o seals (Eph l:l3-l4; Eph 4:30), marked and kept for God.
o witnesses a believer’s adoption (Rom 8:16).
o sanctifies (Rom 8:4-6: Gal 5:16-25), works on making a believer holy – set apart for God.
o guides (Rom 8:14; ; II Cor 3:18; Gal 5:16, 25).
o empowers (Rom 8:13; Gal 5:17,22-23).
o helps believers pray (Rom 8:26).
o teaches the believer (John 16: 12-15; I Cor 2:12-15; I John 2:27).
o intercedes on behalf of the believer (Rom 8:26-27).
• In relationship to unbelievers the Holy Spirit convicts in three areas: sin, righteousness, and judgment (John 16:8-11).

I believe that the Holy Spirit also endows every believer with at least one spiritual gift (I Cor 12:7). He gives the gifts as He wills. These gifts are not to be confused or equated with "natural abilities" and are to be used within the framework of the local church with the purpose of building up or edifying the Body of Christ (Rom 12:6-8; I Cor 12-14; Eph 4:11-16). The major listings in Scripture concerning spiritual gifts are: Romans 12:6-8; Eph 4:11; I Peter 4:11; I Cor 12:6-10; I Cor 12:28-30.

I believe in the literality of the inspired account of creation recorded in Genesis. The triune Godhead (Gen 1:2; I Cor 8:6; Heb 1:2) supernaturally created, out of nothing, the heavens and the earth in their entirety (John 1:3; Rom 11:36; Eph 3:9; Col 1:16-17) in six literal days (Gen 1; Exod 20:11). The purpose of creation was to be a visible, tangible revelation of God's existence, power, and glory (Psa 19:1; 96:5-6; Isa 43:7; Rev 4:11). The method of creation was by the spoken word (Gen 1; Psa 33:6,9; 148:5) and was in accordance to His wisdom (Jer 10:12) and will (Rev 4:11). I believe there is no biblical evidence to support evolutionary theories concerning origins. I believe God is also presently sustaining His creation (Psa 145:15-16; Col 1:17; Heb 1:3).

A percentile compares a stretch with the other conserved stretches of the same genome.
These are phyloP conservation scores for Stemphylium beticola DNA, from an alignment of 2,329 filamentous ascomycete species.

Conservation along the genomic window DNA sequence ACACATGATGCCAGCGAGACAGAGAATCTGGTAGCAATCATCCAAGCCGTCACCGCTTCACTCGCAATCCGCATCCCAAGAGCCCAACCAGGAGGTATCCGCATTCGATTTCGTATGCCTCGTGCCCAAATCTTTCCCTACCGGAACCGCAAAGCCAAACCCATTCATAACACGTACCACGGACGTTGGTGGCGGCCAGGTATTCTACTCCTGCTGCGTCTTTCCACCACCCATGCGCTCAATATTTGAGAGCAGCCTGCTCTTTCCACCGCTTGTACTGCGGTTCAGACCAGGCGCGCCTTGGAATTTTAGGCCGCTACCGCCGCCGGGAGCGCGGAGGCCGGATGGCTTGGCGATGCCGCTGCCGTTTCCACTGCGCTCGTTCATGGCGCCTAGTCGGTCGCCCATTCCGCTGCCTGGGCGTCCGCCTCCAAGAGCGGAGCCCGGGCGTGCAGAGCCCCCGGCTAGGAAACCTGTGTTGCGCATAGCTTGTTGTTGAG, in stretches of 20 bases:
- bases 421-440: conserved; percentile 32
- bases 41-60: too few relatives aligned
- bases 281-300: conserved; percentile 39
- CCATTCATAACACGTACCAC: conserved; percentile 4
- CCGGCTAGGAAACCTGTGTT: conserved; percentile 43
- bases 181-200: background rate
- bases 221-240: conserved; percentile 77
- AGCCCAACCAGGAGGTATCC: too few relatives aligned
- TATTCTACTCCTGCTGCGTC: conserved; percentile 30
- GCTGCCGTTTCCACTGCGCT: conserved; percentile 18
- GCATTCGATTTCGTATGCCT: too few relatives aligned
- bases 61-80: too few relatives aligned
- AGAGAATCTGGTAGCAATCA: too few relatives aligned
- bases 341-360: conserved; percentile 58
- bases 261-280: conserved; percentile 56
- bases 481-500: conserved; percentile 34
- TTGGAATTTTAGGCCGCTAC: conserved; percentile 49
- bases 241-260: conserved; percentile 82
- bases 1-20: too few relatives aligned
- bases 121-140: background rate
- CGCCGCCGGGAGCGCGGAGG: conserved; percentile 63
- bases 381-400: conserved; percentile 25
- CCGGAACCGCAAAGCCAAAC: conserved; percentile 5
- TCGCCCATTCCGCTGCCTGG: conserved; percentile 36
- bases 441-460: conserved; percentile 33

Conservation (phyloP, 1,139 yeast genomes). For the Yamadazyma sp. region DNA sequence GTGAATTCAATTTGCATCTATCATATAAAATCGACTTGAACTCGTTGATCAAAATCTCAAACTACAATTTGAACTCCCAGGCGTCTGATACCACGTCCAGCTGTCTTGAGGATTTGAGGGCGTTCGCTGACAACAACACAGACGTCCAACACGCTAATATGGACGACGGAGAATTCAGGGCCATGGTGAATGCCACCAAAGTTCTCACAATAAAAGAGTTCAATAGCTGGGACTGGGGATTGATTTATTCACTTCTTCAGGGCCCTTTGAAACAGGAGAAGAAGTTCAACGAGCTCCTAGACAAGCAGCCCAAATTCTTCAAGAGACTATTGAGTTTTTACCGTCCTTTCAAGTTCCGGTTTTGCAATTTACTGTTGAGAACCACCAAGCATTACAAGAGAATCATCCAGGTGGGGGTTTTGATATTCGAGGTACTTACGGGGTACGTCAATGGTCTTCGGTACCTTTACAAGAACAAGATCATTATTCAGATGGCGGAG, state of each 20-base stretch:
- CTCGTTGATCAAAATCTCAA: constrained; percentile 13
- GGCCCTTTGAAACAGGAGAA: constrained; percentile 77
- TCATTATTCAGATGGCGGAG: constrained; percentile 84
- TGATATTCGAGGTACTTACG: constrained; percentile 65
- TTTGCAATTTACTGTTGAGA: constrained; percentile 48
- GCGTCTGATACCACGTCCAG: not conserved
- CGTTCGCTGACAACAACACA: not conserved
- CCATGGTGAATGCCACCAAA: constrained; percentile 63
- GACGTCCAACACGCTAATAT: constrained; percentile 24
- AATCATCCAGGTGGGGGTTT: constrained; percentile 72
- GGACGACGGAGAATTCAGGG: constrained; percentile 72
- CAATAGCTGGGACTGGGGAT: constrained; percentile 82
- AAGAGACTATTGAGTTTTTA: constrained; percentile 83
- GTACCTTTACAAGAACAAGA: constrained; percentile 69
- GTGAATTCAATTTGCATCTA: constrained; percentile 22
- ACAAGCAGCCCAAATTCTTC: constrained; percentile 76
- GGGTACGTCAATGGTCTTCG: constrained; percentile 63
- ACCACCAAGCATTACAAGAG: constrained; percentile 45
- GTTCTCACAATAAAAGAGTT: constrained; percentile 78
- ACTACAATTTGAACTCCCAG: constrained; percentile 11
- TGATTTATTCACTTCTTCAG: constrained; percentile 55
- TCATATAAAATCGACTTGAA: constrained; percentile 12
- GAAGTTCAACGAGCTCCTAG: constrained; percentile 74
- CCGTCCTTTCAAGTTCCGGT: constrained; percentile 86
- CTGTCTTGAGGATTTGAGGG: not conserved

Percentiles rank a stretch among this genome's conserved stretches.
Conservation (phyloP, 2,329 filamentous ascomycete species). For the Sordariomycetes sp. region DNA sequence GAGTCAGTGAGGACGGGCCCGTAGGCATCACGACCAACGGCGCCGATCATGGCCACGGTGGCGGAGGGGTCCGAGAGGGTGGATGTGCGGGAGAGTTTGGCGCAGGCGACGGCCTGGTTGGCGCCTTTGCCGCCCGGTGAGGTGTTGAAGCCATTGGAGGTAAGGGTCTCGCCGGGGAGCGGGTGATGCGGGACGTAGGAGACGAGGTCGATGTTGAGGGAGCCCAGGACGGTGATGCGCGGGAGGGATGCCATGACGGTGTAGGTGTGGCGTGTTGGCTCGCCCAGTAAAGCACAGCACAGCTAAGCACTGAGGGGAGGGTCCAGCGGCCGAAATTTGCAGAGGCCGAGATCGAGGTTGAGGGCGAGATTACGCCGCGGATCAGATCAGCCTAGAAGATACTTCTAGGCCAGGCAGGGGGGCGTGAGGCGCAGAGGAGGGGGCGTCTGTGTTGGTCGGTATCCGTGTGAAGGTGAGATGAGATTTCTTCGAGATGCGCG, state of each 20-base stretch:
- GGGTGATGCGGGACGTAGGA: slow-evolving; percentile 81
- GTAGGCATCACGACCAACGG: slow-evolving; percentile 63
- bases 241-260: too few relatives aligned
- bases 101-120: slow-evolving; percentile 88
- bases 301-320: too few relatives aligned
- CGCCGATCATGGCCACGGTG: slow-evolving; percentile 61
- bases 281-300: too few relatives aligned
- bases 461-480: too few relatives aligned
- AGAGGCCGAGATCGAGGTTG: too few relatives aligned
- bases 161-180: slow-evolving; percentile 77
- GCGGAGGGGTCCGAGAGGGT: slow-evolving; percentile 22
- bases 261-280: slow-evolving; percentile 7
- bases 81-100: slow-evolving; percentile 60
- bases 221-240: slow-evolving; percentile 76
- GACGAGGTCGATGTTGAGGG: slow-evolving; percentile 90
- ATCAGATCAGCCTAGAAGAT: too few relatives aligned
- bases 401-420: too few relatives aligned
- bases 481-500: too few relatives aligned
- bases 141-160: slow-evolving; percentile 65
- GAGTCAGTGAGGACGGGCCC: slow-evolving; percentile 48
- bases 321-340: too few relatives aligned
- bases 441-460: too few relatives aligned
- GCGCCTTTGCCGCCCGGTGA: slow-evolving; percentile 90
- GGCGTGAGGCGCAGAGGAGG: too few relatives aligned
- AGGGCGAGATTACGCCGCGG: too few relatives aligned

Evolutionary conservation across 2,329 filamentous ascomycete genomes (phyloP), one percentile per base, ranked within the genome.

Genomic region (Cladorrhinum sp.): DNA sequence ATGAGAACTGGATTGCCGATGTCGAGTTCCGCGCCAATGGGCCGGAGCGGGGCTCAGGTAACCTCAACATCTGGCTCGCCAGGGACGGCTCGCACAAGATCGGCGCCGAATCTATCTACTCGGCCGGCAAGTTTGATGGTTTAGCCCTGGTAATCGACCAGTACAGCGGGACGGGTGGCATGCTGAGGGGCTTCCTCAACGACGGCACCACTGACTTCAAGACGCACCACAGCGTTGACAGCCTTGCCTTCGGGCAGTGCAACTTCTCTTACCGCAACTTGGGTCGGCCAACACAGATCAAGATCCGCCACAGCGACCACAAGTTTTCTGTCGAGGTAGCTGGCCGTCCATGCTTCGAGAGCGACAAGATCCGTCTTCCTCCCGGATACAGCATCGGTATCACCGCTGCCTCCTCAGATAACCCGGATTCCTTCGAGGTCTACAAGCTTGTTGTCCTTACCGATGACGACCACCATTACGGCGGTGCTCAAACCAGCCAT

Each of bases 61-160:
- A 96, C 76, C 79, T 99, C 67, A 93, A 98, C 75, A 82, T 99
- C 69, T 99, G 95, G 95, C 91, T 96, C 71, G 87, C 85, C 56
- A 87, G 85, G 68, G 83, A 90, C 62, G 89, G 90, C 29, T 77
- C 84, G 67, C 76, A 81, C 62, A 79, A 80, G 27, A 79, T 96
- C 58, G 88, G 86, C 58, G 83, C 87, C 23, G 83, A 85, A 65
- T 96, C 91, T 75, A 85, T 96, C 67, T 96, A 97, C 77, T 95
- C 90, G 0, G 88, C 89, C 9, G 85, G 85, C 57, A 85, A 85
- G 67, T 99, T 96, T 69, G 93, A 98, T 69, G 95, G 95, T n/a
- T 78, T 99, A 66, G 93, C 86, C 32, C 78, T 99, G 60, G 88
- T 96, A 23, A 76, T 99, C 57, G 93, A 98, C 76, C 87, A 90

I believe that God brought man, his highest creation, into existence by a supreme creative act (Gen 1:26-27; 2:7, 21-25; 5:1-2; Isa 45:12). Man was created sinless, in the image of God, and though sin has corrupted and perverted this image, man has not lost that image (Gen 1:26-27; 5:1; 9:6; Jas 3:9). This image, or likeness, is not physical, for God is spirit (John 4:24), but rather is personal, moral, and spiritual (Rom 2:14-16; Eph 4:23-24). The entire human race is descended from the original pair by natural generation (Gen 1:27-28; 2:22-24; 9:10; Acts 17:26). God's purpose in creating man was to bring satisfaction and glory to Himself (Gen 1:31; Psa 19:1; 102:18; Isa 43:7; Rev 4:11).

I believe that man was created with both material and immaterial components; a body of material substance (Gen 2:7; 3:19; I Cor 6:12-20) and a spirit given by the creative breath of God His immaterial component (Gen 2:7; Job 33:4-5; Eccl 12:7). The terms "soul" and "spirit" throughout Scripture are used interchangeably for the immaterial component of man (Gen 35:18; Matt 10:28; John 19:30; I Cor 5:5; 7:34; Heb 12:23; Rev 6:9) . The word "soul" usually is used in reference to a person in a general sense (Gen 14:21), and to life (Exod 4:19). The word "spirit" always refers to the immaterial component of man, never the material (II Tim 2:14; Heb 12:23). Man's spirit comes into existence at the moment of conception (Gen 5:3; Acts 17:26).